When I finally gathered my courage and spoke up, his leadership and even my parents just brushed it away. The crushing feeling of abandonment and shame took me down a a road of searching for peace through any means possible for the next 20 years.

When I did get the chance a year later to date a cheerleader, I messed that up purely out of fear of messing it up. I tried too hard and drove her away. A few months later, she and I were assigned to stand next to each other at a Christmas choir concert. I became overwhelmed with the desire to apologize to her for my behavior, but didn’t out of fear of rejection.

She was killed an hour later in a car wreck. So that added regret to hurts I carried on my shoulders. I joined the local fire department and found some hope, only to realize years later that it was my way of being a rescuer because no one was there to rescue me when I needed it.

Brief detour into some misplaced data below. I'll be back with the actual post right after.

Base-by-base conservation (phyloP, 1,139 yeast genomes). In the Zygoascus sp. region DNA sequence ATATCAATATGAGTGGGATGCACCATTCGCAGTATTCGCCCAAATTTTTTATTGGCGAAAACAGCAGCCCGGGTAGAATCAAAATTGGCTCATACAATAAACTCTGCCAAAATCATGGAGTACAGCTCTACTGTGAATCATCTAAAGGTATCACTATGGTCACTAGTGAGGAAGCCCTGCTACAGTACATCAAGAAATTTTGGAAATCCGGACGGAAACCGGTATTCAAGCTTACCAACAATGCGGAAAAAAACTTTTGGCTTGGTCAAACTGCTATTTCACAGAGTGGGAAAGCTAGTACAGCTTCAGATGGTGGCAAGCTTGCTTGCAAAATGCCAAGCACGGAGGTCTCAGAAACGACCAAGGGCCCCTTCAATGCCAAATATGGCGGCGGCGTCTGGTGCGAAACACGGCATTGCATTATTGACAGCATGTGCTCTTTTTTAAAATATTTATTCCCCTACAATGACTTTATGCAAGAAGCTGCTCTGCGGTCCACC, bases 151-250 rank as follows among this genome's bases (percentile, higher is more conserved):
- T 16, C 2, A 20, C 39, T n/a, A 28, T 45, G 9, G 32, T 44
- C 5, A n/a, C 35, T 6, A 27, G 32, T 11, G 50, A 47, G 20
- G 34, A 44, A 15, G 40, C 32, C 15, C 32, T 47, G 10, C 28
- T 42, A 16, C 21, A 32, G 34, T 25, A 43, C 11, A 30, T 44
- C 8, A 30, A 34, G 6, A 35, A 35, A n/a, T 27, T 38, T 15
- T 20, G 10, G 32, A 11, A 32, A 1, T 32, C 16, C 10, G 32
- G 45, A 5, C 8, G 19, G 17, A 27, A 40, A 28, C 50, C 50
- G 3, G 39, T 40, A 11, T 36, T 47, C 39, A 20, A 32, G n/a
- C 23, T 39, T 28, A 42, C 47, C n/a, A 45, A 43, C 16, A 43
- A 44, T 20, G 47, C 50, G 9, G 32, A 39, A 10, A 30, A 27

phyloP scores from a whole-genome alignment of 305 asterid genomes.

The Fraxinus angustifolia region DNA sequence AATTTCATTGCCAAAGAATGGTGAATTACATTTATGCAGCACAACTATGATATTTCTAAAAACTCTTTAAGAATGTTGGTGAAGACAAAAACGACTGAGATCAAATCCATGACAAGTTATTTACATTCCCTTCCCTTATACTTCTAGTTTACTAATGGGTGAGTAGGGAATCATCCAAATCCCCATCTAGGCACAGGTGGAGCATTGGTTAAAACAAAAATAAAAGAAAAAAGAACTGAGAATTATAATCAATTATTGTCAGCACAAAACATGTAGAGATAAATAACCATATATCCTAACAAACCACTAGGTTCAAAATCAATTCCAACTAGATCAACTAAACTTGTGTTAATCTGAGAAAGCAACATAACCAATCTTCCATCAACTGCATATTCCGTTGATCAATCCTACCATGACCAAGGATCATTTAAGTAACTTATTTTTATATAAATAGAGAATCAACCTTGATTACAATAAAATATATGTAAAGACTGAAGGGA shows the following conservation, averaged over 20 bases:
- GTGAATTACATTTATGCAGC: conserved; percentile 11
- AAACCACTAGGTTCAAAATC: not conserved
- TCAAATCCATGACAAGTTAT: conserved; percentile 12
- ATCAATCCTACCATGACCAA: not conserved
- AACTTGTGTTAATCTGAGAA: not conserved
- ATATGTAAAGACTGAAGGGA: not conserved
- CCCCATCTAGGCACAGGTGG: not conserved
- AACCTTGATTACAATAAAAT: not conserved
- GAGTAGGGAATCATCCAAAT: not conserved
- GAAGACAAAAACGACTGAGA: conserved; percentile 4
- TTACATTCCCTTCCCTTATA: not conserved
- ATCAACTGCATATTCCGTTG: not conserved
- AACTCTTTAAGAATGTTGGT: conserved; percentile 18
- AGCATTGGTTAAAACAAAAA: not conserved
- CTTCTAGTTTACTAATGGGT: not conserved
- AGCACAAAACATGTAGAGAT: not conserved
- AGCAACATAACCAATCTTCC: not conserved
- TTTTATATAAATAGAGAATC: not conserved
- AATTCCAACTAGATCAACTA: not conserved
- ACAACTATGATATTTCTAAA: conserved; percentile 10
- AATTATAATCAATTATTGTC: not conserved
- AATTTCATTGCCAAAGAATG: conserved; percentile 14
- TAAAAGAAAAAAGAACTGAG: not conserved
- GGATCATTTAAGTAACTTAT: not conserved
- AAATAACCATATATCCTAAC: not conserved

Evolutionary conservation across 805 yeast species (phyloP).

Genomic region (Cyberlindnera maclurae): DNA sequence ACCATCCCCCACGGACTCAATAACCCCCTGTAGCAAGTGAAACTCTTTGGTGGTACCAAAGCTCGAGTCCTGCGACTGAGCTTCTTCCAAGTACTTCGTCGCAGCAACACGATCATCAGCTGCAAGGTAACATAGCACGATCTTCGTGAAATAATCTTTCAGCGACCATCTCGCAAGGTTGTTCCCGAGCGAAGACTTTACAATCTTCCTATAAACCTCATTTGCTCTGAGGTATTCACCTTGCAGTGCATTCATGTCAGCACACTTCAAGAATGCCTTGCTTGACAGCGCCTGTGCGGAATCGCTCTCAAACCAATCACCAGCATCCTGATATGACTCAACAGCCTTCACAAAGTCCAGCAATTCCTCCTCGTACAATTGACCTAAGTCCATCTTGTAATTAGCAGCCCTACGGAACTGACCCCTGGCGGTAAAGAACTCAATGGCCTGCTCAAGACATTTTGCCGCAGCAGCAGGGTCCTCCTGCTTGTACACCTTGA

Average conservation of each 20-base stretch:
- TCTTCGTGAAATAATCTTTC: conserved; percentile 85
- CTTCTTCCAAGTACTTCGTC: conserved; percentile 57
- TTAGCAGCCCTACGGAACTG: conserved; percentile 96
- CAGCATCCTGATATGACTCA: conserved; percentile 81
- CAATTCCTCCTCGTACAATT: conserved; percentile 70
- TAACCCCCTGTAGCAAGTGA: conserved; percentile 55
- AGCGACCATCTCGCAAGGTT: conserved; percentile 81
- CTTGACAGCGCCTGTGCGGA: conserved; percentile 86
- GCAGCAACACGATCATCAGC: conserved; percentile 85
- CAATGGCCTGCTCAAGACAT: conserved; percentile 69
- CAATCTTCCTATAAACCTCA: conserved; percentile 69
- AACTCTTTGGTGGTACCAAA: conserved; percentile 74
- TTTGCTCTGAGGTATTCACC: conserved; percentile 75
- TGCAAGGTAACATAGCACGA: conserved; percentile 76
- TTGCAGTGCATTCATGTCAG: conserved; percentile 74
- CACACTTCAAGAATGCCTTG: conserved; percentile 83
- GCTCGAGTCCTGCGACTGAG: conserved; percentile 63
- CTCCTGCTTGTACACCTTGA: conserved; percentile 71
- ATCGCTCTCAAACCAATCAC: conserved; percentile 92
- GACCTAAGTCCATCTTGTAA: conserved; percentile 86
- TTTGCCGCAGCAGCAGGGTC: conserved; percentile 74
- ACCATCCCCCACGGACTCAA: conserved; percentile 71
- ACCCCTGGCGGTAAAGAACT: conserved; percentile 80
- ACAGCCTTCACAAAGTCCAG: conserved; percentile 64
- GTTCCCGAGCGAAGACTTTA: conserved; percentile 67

I threw myself into my work and spent every waking hour responding to emergencies. I finally found my place in life and maybe a sense of peace, however fleeting it was.

Stephen KavalkovichThen came September 11, 2001: the day the world changed forever. Our nation was attacked and innocent people needed help. I was tasked to go to NYC and join the rescue effort. I walked into Ground Zero that night and will never be able to describe in words what it was like.

There was no way to really help and I carried that defeat for many years. I used it as an excuse to act out and numb myself. I began drinking heavily to stave off the nightmares and guilt that would progress to the point of death 14 years later.

My illness intensified. I began working as a paramedic and it wasn’t long before I was stealing pills from the medicine cabinets of those I was entrusted to help. I got married, had children, and bought a house full of stuff, but nothing made me feel secure.